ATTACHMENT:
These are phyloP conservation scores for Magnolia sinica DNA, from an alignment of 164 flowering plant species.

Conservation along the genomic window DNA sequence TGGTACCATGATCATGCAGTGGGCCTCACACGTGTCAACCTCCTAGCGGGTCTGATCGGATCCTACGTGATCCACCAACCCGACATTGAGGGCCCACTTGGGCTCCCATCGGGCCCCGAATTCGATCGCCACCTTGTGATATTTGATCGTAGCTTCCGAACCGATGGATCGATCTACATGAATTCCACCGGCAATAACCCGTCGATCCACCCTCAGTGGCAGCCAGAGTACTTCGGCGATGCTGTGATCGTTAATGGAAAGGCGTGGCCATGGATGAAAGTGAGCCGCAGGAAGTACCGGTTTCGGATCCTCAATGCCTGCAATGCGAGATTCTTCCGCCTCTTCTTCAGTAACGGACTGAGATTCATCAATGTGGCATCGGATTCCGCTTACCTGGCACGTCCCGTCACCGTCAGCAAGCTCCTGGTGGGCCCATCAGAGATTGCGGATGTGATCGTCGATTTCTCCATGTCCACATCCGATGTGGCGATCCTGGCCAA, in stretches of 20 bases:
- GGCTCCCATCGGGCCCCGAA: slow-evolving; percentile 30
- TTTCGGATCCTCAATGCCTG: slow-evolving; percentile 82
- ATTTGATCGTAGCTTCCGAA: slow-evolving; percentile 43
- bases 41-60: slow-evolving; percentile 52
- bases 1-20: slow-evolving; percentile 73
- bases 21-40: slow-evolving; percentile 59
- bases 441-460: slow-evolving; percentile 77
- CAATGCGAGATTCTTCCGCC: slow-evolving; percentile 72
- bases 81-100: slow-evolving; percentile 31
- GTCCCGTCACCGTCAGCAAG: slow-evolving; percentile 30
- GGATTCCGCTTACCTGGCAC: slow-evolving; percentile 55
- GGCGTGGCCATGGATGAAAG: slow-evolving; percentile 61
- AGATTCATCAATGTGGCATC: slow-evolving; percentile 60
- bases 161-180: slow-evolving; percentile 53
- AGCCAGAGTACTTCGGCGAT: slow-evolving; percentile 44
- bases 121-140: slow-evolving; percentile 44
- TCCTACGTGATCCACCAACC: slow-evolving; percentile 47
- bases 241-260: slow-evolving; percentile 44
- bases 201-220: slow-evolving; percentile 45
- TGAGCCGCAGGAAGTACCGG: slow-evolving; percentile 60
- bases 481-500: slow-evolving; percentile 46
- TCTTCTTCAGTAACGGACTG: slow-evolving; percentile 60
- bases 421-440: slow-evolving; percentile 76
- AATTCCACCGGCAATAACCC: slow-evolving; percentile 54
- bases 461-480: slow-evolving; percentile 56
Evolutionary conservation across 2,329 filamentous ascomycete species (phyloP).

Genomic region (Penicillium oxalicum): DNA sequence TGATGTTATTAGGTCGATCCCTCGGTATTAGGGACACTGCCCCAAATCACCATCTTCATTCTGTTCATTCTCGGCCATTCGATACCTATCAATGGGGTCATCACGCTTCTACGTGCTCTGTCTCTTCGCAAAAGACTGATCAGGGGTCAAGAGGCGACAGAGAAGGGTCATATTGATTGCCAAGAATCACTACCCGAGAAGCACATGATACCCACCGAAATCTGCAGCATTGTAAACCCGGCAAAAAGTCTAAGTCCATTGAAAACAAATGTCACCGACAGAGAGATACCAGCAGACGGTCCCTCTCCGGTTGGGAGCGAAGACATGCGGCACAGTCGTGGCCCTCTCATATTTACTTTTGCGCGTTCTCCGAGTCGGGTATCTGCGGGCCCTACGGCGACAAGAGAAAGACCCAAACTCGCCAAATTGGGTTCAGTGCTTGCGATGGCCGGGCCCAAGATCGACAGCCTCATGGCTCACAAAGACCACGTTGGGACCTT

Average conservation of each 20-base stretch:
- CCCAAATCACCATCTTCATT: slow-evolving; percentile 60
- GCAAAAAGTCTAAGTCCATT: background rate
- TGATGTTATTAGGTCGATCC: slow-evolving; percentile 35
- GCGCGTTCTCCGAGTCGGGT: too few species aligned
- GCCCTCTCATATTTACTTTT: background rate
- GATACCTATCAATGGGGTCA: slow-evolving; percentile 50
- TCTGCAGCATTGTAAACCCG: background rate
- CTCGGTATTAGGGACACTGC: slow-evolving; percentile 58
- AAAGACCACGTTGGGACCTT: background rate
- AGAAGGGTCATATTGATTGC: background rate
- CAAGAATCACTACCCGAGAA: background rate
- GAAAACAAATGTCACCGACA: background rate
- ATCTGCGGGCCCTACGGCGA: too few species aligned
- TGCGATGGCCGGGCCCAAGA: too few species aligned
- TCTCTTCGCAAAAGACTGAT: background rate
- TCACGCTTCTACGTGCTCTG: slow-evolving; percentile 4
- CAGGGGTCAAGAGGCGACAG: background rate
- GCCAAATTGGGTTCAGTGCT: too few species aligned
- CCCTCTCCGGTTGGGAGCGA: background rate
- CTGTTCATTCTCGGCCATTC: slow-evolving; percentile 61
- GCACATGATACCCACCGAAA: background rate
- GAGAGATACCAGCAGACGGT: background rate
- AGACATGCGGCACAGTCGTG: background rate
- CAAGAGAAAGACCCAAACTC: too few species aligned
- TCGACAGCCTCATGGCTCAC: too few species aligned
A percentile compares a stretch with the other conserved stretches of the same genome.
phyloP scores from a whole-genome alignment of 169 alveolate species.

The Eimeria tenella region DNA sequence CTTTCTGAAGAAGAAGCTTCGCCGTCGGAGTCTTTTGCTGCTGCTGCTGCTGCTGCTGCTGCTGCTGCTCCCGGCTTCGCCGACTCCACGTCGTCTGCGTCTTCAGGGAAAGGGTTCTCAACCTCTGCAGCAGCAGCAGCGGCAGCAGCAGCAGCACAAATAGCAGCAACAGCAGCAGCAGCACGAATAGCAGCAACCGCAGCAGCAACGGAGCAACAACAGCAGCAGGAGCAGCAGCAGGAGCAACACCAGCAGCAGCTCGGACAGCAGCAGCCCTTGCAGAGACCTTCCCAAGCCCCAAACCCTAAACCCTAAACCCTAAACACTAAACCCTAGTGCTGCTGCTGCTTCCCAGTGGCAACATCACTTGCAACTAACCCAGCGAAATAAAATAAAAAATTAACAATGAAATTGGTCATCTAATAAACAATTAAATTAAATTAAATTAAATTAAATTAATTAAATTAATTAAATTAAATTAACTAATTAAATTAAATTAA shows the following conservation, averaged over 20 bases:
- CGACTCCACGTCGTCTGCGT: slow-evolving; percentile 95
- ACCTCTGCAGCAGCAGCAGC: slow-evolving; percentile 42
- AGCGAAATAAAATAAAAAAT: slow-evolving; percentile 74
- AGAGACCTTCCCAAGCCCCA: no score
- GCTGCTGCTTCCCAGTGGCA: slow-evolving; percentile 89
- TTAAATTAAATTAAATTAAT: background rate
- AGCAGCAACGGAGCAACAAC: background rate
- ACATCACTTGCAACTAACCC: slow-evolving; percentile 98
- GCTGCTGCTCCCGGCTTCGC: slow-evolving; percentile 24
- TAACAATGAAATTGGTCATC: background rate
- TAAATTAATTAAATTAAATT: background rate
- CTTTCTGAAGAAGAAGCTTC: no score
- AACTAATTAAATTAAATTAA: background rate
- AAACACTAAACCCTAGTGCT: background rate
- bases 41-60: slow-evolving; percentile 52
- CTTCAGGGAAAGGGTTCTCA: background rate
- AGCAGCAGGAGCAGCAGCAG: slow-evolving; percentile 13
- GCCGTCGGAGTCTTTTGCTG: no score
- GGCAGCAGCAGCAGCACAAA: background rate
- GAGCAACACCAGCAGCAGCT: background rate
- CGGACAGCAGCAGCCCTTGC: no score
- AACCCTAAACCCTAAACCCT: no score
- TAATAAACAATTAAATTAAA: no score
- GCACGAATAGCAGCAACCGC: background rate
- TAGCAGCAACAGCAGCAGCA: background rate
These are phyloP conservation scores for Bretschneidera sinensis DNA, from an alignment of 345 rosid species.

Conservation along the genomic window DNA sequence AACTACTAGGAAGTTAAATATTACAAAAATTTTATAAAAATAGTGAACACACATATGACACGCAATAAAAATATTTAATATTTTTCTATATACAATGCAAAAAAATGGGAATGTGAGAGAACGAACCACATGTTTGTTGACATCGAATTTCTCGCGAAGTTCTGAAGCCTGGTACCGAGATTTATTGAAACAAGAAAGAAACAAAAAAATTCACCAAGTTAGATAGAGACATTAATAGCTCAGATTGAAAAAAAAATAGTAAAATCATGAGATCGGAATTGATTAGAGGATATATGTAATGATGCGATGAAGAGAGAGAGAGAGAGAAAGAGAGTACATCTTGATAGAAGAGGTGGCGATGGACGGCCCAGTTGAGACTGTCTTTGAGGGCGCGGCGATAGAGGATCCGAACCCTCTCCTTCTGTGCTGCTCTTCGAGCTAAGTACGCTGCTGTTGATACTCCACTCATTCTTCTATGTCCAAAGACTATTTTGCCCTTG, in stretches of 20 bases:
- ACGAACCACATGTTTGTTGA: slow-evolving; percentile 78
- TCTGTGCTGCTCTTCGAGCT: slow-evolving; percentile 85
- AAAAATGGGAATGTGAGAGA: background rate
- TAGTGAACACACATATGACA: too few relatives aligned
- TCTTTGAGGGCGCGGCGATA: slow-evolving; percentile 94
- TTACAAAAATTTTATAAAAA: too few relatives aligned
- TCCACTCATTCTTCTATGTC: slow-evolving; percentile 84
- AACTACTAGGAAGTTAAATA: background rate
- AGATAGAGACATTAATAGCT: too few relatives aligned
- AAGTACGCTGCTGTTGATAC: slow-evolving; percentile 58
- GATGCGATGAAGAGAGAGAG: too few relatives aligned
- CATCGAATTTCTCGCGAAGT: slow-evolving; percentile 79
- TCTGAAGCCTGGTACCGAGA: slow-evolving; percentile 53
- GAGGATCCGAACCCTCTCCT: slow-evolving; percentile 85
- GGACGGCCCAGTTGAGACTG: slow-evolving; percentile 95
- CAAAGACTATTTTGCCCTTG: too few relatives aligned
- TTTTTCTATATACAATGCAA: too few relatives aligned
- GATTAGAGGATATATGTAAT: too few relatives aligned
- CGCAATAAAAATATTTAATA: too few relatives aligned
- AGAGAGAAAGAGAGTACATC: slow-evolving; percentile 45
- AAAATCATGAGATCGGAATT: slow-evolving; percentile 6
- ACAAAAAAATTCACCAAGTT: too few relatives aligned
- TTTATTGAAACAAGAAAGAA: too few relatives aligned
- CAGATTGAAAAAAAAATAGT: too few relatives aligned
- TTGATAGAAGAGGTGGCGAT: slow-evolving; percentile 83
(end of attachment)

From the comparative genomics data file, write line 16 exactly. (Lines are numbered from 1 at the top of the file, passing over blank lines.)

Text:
- bases 161-180: slow-evolving; percentile 53